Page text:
Interestingly the Bible's last three references to laughter—the only three references to authentic laughter in the New Testament—warn against laughter. These three references actually seemed to underline Solomon's contention in Ecclesiastes that "sorrow is better that laughter" and that now is a time to weep and not to laugh. In Luke 6:21, Jesus says, "blessed are ye that weep now: for ye shall laugh." In Luke 6:25, Jesus says, "woe unto you that laugh now! for ye shall mourn and weep." James 4:9 tells us not to laugh but to "be afflicted, and mourn, and weep: let your laughter be turned to mourning, and your joy to heaviness."
I had searched the Scriptures to find any biblical precedent for "holy" laughter, and there was none. To my amazement, I had discovered surprisingly few references in the Bible to any kind of laughter. Did this mean that God doesn't have a sense of humor or that people in the Bible never laughed? No. It just meant that laughter apparently was not something God chose to emphasize very much. And certainly Jesus' last words on laughter—"woe unto you who laugh now!"—were not ones that would seem to give any encouragement to a "laughing revival."
The Lord says, "Come now, and let us reason together" (Isaiah 1:18).

14 Concerns About "Holy" Laughter and the "Laughing Revival"
(1) There is no biblical precedent for "holy" laughter.
Laughter is rarely mentioned in the Bible. Yet, when it is, the Bible seems to make more of a case for holy sorrow than for "holy" laughter. Scripture supports Solomon's contention that "sorrow is better than laughter." It does not support the present "laughing revival."
(2) Substituting the word joy for laughter is a non sequitur. It is inaccurate and misleading.
There is no scriptural authority for equating biblical references to joy with the involuntary manifestations of "holy" laughter. Just because there are insufficient Bible texts to make the case for "holy" laughter, it does not follow that you can simply redefine the word laughter by substituting the word joy.
(3) "Holy" laughter advocates rarely, if ever, discuss the need to test the spirits.
The Bible warns us that not every supernatural manifestation is necessarily from God. 1 John 4:1 says, "Beloved, believe not every spirit, but try the spirits whether they are of God: because many false prophets are gone out into the world." Charles and Francis Hunter write in their book Holy Laughter, "Once you begin to walk in the supernatural you really have to be ready for anything and everything and never question the way God does it!"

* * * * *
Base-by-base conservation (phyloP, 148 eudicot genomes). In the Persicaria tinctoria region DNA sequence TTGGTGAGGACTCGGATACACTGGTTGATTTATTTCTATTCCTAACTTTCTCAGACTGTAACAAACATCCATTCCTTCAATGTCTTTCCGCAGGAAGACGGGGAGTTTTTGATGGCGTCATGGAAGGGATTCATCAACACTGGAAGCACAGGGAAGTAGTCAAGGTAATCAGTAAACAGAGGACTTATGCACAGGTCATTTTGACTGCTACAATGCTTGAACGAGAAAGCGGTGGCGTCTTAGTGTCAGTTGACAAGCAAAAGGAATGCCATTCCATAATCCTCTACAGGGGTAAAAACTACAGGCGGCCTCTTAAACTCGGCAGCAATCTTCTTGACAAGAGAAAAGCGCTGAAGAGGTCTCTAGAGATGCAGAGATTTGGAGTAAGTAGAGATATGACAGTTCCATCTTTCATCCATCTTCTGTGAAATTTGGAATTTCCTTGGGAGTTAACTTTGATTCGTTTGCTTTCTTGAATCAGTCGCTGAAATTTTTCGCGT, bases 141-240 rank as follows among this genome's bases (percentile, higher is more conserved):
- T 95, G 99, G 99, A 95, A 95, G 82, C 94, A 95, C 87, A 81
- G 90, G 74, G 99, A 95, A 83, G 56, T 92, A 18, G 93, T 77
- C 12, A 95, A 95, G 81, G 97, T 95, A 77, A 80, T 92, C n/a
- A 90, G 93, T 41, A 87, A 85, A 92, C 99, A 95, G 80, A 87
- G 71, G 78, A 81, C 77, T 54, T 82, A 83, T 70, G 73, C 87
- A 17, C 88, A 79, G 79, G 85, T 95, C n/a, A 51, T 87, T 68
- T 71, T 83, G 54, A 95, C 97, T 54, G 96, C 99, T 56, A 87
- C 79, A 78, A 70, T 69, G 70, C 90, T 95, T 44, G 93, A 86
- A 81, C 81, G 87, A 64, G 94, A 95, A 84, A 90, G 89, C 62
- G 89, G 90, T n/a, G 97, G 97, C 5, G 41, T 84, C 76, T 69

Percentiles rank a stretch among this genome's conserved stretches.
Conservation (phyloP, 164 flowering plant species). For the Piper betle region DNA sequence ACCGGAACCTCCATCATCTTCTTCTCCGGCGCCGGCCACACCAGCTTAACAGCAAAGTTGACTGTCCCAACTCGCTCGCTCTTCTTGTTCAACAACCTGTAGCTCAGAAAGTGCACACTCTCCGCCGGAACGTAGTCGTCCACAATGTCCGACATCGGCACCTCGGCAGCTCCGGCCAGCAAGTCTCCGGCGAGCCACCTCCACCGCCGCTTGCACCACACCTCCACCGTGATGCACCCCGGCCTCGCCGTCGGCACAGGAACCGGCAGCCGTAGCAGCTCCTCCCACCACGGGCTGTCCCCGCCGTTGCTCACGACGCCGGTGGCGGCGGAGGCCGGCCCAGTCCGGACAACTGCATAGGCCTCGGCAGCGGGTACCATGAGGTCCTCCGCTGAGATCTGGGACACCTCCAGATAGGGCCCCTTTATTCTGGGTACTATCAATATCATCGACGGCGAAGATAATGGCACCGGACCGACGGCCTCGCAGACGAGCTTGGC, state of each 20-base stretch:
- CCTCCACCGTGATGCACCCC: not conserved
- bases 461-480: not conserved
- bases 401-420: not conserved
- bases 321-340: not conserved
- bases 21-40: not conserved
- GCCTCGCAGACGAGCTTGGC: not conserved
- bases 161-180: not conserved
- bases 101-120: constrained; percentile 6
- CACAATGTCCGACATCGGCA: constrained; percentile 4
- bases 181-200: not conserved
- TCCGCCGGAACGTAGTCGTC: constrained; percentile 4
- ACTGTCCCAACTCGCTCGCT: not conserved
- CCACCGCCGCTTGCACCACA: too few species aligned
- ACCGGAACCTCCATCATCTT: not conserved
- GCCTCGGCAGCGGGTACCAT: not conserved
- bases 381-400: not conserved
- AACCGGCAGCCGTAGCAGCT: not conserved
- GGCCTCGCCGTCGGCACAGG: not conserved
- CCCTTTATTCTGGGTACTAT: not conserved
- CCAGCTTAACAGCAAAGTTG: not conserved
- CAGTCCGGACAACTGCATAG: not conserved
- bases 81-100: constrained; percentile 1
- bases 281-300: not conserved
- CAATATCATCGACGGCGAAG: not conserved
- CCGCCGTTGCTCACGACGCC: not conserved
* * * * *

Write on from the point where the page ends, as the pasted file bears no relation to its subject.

(4) "Holy" laughter advocates rarely, if ever, talk about the Spirit's express warning that in the latter times some people will be supernaturally seduced by deceptive evil spirits into following them and not the one true God.
1 Timothy 4:1 warns, "Now the Spirit speaketh expressly, that in the latter times some shall depart from the faith, giving heed to seducing spirits, and doctrines of devils."
(5) "Holy" laughter advocates rarely, if ever, talk about the Bible's warnings of false prophets who come in the name of Jesus but bring with them "another spirit."
2 Corinthians 11:4 says, "For if he that cometh preacheth another Jesus, whom we have not preached, or if ye receive another spirit, which ye have not received, or another gospel, which ye have not accepted, ye might well bear with him."
(6) Many laughter advocates condescendingly discourage and even openly intimidate sincere Christians who question the "laughing revival."
According to the August 1994 Charisma article, Rodney Howard-Browne "disparages" people who "try to apply theological tests" to what he does. The Hunters' book Holy Laughter refers to skeptics as God's "frozen chosen." Mona Johnian writes, "skeptics, hesitators and procrastinators do not get anointed." She warns that "any person or church that wavered could be eliminated."
(7) Rodney Howard-Browne's prayer to God just prior to his "anointing" ("either You come down here and touch me or I'll come up there and touch You") is unscriptural.
Howard-Browne's prayer was, in essence, "my will be done." It was not "thy will be done" as taught by Jesus in Scripture. Why should we automatically assume it was God who answered his prayer?
(8) "Holy" laughter advocates, in talking about "signs and wonders," rarely, if ever, mention the Bible's many warnings about deceptive signs and wonders.
In Matthew 16:4 Jesus warns, "a wicked and adulterous generation seeketh after a sign." In Matthew 24:24, Jesus says, "For there shall arise false Christs, and false prophets, and shall shew great signs and wonders; insomuch that, if it were possible, they shall deceive the very elect." In 2 Thessalonians 2:9, the apostle Paul warns of the coming Antichrist, "even him, whose coming is after the working of Satan with all power and signs and lying wonders."
(9) "Holy" laughter advocates seem to lay hands on almost everybody. The Bible specifically warns against this.
The eighth chapter of Acts describes how the disciples would not lay hands on Simon, a baptized believer, even though he desperately wanted the gift of the Holy Ghost, because his heart was "not right in the sight of God." 1 Timothy 5:22 warns us to "lay hands suddenly on no man." Yet "holy" laughter is passed on from person to person without so much as a second thought.